25 July 2018

Supreme Court throws out Owens divorce appeal

Partner and family solicitor James Marsden looks at the high-profile divorce case of Owens v Owens.

The Supreme Court has today [25th July 2018] handed down its judgment in the long awaited, and eagerly anticipated case of Owens v Owens.

Whilst the judgment, and the decision to dismiss Mrs Owens appeal, will not necessarily come as a great surprise to family law professionals, it has once again fuelled calls for the Government to reform what are regarded as being archaic divorce laws.

For many years, petitioners in divorce proceedings have been strongly encouraged to ensure that where the divorce proceedings are issued on the basis of unreasonable behaviour, the allegations relied upon should only include brief particulars to satisfy the Court. Indeed, it was this stance that Mrs Owens took but the Judge at first instance found that, although the marriage had broken down, the 27 examples of unreasonable behaviour relied upon by Mrs Owens were ‘flimsy and exaggerated’ and that she was not entitled to the divorce she sought. Whilst Mrs Owen appealed against the decision to the Court of Appeal, her appeal was dismissed. She subsequently appealed against the Court of Appeal’s decision only for the Supreme Court to also dismiss the appeal with the result that Mrs Owens must remain married to her husband for the time being.

Nigel Shepherd, former chair on the family law group, Resolution said “Whilst the Supreme Court has, reluctantly, applied the law correctly, the fact that they have done so confirms there is now a divorce crisis in England and Wales, and the government needs to take urgent action to address it. In this day and age, it is outrageous that Mrs Owens – or anybody- is forced to remain trapped in a marriage, despite every judge involved in the case acknowledging it has come to an end in all but name. Today’s judgment underlines just how vital it is that Government now urgently reforms the divorce law.”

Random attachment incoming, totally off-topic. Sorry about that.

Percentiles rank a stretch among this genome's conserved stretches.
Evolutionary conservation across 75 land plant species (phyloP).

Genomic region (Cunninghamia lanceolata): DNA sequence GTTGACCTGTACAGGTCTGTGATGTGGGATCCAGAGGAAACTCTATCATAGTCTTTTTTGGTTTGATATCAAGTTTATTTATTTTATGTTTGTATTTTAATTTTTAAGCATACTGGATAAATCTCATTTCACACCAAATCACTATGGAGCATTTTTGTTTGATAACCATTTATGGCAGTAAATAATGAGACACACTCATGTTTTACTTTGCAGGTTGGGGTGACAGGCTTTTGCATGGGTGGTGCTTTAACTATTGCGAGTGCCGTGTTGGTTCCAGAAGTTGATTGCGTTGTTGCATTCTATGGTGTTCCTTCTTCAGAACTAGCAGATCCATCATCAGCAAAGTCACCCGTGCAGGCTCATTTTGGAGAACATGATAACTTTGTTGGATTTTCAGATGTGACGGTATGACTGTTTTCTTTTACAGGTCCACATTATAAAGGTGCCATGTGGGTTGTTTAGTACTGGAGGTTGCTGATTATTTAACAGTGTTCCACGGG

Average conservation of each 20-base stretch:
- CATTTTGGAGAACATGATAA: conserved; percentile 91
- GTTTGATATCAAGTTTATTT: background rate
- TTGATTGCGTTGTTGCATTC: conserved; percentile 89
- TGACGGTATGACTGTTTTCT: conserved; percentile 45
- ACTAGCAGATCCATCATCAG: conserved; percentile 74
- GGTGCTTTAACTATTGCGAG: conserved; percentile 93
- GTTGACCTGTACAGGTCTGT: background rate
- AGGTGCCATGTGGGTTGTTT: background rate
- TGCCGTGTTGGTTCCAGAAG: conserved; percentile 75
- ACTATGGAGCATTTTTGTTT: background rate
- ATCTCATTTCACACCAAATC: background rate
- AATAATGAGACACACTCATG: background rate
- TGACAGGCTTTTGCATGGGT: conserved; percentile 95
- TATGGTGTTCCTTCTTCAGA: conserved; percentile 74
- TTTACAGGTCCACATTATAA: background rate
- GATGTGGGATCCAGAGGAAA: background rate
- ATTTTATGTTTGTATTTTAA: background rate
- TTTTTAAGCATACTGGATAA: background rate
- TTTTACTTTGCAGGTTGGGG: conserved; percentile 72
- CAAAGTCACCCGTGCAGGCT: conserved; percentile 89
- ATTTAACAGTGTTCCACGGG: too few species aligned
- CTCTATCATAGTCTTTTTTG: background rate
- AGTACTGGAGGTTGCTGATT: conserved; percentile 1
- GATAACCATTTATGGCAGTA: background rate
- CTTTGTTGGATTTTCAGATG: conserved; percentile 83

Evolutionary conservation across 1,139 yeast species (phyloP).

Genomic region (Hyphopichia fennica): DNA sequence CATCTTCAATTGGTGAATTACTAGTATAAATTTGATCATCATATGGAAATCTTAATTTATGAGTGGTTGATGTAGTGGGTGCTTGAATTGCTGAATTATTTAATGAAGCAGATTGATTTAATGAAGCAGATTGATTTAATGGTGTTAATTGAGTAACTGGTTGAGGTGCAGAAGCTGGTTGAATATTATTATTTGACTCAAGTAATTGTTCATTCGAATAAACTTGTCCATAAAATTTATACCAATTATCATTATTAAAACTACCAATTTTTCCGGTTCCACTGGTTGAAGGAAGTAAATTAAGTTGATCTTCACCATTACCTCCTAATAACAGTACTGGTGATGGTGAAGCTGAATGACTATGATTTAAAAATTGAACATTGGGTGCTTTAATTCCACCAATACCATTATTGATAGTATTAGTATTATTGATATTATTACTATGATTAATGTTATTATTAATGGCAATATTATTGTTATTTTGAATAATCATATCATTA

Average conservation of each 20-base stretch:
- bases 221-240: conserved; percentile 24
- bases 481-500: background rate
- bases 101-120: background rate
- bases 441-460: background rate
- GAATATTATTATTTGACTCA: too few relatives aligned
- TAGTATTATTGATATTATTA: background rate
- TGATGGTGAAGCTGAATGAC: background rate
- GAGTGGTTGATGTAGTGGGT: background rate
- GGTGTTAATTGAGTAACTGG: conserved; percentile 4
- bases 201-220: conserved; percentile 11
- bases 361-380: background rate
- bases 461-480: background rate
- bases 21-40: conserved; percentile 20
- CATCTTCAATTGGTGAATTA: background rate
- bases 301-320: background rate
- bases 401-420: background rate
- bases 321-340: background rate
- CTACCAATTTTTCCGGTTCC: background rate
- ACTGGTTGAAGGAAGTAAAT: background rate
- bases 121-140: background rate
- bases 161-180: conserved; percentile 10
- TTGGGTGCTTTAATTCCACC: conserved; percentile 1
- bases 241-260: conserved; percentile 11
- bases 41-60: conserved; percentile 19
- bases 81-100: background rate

The Supreme Courts decision comes after a recent survey found that 90% of family law professionals agree that the current law makes it harder for them to reduce conflict and confrontation between clients and their ex-partners with lawyers now drafting more aggressive divorce petitions than before the Court of Appeal dismissed Mrs Owen’s original appeal.

Following today’s judgment, it would certainly appear that the calls for a ‘no fault’ based divorce are now stronger than ever.

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